Jun 15 2022

A post-blame explainer of the current energy crisis

In times of crisis, it can be strangely satisfying to have someone to blame for it: a mistake, a villain, a government, a company. The bigger the crisis, the bigger the need to hold someone responsible. 

Australia and the world are reeling from the most serious global energy crisis in decades. The imposition of economic sanctions against Russia following its invasion of Ukraine has created a global energy shortage. Europe was already facing tight energy supplies as below average wind generation for much of 2021 had forced it to use up much of its gas reserves. 

Imposing sanctions on Russian oil, gas and coal has created major economic headaches in Europe, as they have few alternative suppliers. The aggressive re-contracting of available energy supply chains has sent global prices for these fossil fuels to record highs. 

This price shock wave has now reached Australian energy markets, with spot market prices for black coal above $500 per tonne and $40 per GJ for gas. These prices are four to five times the long-term average. 

These high fuel prices have driven up the price of electricity, as generators have had to compete with these international spot prices to buy some of their fuel. Coal generators are more exposed to spot prices now because they have been reducing forward-contracting in anticipation of continued increases in renewable generation. That’s how the transformation was supposed to work.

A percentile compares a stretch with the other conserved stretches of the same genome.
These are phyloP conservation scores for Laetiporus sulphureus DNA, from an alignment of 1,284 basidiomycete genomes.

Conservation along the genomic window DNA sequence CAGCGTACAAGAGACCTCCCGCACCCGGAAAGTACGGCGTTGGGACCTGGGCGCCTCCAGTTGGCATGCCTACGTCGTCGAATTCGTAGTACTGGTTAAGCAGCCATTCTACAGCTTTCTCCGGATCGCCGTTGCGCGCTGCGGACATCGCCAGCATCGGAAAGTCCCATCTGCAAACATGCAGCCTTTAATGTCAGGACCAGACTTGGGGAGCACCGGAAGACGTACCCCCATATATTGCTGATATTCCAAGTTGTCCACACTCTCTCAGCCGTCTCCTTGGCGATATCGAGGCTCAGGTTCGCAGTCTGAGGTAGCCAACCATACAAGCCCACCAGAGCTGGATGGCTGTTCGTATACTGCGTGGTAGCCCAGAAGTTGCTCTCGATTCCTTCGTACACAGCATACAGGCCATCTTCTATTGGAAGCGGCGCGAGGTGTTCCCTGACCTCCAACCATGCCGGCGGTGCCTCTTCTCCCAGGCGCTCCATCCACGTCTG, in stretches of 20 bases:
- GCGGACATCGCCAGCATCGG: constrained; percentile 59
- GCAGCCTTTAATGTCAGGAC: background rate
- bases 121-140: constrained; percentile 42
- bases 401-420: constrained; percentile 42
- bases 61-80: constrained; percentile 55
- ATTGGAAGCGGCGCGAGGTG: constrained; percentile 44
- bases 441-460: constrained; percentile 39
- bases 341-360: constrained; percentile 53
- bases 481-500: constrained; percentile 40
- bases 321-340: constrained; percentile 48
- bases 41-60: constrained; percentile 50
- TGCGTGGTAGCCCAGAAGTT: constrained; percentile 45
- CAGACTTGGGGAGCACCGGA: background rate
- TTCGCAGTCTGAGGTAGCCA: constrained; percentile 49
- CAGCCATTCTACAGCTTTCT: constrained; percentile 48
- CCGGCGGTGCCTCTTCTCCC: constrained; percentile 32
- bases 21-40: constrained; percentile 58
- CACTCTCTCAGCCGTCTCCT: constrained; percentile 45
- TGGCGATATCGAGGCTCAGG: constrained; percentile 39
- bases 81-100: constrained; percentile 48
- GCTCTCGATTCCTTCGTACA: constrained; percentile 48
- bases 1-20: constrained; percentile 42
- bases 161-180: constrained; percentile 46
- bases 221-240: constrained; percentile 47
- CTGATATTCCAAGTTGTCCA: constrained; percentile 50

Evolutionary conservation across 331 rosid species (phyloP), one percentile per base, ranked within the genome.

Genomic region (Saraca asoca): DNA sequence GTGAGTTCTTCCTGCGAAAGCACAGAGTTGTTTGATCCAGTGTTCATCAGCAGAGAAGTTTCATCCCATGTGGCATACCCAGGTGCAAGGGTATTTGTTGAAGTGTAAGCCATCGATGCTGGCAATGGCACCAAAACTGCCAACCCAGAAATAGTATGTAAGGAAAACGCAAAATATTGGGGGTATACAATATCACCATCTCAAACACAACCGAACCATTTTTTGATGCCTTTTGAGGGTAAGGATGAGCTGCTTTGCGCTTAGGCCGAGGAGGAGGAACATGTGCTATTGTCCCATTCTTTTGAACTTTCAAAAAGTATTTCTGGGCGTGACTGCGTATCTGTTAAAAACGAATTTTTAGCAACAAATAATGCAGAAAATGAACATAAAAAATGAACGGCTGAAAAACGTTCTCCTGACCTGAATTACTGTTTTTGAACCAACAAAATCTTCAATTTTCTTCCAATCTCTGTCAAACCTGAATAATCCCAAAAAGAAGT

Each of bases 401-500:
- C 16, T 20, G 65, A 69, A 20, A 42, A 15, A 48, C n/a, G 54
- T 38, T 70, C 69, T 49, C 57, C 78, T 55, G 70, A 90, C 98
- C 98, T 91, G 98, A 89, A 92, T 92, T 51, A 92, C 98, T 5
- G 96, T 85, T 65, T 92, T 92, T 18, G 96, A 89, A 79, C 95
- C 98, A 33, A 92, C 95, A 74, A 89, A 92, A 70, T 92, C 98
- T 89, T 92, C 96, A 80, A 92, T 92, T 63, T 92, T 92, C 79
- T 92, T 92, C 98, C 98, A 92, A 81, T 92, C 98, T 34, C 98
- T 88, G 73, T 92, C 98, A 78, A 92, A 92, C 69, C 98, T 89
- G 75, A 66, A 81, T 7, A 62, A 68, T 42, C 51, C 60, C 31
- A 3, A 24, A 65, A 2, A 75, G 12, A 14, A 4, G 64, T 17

This price spike hit Australia at the same time as a fierce June cold snap, following two months of low wind generation, reduced coal stockpiles, and heavy rains slowing coal mine output. Solar output is below average due to the shorter days. 

The cold weather has exacerbated the problem by increasing demand, which made the energy shortage more acute. On top of this there were unscheduled outages in some coal generation units. The disruption to global supply chains is causing delays in getting essential parts to fix these units. It has been a combination punch of shocks: global energy shortage, increased exposure to spot prices, cold, wet weather and unplanned, prolonged outages. 

Is the NEM broken? 

The short answer is no. The long answer is recent events have revealed the need for some simple, but important repairs. 

The combination of all these energy shocks resulted in more than a week of very high wholesale electricity prices. When this happens, it triggers an automatic price cap mechanism in the National Electricity Market. As the name implies, this caps wholesale spot prices at $300/MWh. 

This price cap mechanism was designed when the NEM was created in 1998 to manage short term events like summer heat waves. Longer term global energy shortages like now were not anticipated. Sustained higher wholesale prices are the market solving for the combination of problems it faces: high demand, some units unavailable and the need to ration scarce coal at some power stations.